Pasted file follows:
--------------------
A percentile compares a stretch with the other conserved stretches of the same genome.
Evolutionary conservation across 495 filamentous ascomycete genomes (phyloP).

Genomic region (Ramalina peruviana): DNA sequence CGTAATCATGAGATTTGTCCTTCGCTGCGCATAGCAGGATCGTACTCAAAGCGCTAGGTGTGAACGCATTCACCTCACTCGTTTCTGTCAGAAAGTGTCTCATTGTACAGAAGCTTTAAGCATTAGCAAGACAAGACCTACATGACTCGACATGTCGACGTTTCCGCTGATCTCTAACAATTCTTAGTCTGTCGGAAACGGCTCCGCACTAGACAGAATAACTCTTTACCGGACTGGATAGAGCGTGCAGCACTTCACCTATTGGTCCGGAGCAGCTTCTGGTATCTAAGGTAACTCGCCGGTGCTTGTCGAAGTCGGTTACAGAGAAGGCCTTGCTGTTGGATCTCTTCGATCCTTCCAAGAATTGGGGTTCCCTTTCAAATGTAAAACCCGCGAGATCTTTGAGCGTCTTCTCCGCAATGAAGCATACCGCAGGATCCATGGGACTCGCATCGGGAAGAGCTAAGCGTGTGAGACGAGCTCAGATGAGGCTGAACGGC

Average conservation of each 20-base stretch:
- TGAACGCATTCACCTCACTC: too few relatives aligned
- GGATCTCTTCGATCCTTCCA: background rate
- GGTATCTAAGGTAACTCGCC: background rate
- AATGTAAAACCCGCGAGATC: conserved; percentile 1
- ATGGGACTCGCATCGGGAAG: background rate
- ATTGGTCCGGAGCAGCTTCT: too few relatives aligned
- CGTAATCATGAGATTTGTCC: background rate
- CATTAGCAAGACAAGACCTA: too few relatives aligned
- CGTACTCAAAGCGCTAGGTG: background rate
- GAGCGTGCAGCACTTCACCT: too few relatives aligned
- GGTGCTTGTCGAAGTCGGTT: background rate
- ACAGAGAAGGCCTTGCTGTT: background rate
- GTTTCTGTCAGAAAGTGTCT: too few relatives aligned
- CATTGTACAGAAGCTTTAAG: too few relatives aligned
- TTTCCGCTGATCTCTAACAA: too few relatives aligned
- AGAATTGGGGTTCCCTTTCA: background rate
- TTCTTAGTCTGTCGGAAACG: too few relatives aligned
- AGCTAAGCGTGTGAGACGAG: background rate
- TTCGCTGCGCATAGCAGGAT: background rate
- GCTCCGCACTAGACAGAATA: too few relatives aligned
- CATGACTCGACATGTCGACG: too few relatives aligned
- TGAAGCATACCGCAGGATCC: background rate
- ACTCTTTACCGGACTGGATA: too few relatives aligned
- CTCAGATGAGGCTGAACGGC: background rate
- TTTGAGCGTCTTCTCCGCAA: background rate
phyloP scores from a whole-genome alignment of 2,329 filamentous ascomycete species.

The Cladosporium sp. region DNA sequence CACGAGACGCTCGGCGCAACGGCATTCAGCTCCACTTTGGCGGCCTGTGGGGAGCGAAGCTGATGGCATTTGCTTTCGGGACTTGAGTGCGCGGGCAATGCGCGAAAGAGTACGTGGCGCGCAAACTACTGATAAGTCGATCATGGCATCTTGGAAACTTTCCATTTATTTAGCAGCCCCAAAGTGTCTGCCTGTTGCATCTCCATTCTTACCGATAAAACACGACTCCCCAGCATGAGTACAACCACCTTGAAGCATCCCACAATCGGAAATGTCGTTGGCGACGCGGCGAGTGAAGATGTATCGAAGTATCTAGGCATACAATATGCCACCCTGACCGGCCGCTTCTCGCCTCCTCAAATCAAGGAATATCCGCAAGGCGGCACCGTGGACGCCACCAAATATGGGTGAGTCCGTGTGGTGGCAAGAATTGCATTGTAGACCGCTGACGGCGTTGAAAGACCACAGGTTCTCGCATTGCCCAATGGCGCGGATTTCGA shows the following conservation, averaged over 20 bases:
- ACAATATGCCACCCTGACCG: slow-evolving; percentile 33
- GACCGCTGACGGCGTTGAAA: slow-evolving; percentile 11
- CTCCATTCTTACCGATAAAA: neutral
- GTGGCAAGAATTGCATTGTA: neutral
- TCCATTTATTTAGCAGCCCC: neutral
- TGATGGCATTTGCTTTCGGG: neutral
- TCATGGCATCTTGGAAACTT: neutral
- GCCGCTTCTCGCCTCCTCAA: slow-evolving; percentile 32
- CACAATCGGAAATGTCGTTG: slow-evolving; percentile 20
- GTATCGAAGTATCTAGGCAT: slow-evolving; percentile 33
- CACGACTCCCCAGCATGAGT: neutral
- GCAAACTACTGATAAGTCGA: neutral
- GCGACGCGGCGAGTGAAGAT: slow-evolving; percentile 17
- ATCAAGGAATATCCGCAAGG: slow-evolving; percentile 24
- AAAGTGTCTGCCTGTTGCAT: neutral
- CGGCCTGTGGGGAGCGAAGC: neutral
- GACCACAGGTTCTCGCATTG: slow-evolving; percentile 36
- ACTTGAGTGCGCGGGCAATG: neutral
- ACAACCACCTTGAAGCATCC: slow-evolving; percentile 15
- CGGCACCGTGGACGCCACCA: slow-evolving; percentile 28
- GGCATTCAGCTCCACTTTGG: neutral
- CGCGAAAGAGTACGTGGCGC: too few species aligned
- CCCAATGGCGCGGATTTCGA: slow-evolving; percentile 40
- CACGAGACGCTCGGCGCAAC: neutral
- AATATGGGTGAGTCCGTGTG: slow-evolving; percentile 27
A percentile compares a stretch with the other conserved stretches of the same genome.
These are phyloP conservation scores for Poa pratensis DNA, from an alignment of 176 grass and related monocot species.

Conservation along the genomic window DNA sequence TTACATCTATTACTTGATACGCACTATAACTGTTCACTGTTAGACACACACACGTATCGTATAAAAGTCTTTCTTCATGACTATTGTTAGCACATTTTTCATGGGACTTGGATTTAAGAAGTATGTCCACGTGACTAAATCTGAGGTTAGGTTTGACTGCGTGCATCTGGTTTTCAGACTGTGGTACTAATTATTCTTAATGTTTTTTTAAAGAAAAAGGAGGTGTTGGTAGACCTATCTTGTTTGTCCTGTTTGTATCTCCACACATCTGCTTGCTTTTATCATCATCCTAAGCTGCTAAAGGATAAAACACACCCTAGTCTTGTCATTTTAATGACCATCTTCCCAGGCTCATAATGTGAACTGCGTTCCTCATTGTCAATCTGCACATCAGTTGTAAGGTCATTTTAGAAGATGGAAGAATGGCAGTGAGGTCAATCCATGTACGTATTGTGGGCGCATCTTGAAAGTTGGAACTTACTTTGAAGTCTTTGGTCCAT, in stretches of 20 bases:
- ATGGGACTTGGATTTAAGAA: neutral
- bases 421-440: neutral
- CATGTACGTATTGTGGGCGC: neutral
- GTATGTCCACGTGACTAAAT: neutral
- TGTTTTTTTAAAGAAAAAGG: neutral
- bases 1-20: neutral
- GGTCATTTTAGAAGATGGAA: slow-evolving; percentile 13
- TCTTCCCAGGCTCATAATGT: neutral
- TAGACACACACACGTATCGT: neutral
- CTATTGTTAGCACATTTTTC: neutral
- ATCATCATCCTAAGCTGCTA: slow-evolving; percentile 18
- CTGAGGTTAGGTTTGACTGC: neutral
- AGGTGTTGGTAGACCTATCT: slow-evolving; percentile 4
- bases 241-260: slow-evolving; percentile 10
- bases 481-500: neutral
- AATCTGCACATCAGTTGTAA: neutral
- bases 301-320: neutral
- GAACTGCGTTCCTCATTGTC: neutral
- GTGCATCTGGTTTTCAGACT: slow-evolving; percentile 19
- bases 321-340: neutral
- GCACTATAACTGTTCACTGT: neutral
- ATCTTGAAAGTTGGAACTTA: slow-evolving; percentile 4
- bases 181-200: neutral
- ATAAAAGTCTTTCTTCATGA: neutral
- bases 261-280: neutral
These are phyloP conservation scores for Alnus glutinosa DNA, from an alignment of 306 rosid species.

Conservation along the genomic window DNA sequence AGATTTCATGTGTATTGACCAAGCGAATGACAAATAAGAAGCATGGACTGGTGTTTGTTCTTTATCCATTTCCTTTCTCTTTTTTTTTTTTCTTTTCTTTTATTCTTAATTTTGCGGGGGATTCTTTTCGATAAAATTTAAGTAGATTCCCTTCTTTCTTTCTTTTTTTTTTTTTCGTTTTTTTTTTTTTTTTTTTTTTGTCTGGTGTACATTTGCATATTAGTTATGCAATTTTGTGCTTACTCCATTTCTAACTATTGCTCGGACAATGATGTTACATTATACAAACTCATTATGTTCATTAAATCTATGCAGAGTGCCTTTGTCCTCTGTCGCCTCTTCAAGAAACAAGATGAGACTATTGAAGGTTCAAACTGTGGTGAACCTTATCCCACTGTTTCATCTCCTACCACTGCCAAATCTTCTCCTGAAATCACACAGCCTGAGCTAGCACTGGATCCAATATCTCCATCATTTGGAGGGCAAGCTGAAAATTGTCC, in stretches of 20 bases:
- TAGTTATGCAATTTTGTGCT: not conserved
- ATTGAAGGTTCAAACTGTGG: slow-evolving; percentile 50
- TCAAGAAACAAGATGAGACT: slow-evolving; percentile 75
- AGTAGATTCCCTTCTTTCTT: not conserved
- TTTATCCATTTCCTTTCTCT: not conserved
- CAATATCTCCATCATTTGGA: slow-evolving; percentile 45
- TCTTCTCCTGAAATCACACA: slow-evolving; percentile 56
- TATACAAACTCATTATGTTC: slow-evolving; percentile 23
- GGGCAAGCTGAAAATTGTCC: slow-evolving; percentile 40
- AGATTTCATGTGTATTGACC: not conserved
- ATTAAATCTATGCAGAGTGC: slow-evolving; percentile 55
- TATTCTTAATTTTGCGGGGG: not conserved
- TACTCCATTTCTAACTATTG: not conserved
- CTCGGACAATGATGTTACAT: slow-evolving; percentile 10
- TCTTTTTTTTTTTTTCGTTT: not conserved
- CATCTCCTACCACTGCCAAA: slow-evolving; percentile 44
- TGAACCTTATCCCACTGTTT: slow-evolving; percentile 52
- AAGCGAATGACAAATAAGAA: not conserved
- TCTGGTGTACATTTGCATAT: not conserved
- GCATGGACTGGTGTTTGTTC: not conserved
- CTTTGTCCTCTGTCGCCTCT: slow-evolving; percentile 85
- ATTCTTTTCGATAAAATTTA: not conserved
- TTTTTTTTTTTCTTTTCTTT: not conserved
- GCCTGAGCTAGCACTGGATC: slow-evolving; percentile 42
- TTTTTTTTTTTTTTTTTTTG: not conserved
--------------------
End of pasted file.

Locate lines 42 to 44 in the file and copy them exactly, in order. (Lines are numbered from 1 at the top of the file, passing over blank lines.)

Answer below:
- CACGACTCCCCAGCATGAGT: neutral
- GCAAACTACTGATAAGTCGA: neutral
- GCGACGCGGCGAGTGAAGAT: slow-evolving; percentile 17